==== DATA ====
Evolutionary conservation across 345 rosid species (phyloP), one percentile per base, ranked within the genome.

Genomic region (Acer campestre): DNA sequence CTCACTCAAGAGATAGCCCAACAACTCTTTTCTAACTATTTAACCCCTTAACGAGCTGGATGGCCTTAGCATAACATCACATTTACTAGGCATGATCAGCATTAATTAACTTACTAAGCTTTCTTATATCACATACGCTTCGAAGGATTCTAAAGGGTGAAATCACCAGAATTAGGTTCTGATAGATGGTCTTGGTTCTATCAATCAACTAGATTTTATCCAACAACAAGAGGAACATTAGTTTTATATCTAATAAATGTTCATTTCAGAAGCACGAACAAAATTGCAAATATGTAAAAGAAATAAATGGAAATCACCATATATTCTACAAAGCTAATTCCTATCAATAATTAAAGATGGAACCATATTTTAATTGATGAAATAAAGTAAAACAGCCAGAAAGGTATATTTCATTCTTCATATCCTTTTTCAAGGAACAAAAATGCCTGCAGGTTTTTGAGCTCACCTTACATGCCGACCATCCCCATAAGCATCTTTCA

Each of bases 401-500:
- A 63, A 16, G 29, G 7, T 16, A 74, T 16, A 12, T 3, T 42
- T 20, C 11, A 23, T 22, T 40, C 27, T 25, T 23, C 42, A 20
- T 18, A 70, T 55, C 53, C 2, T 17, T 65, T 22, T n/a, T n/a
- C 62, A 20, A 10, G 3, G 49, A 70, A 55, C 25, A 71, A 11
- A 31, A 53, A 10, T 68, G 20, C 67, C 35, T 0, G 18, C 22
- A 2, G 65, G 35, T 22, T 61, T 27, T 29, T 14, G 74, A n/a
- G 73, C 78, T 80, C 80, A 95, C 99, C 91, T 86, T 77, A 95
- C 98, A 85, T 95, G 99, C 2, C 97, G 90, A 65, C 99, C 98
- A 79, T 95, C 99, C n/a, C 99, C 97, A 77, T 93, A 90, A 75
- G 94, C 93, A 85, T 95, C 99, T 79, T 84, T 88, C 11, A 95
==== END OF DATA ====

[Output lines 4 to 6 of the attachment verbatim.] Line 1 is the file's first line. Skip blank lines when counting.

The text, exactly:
- A 63, A 16, G 29, G 7, T 16, A 74, T 16, A 12, T 3, T 42
- T 20, C 11, A 23, T 22, T 40, C 27, T 25, T 23, C 42, A 20
- T 18, A 70, T 55, C 53, C 2, T 17, T 65, T 22, T n/a, T n/a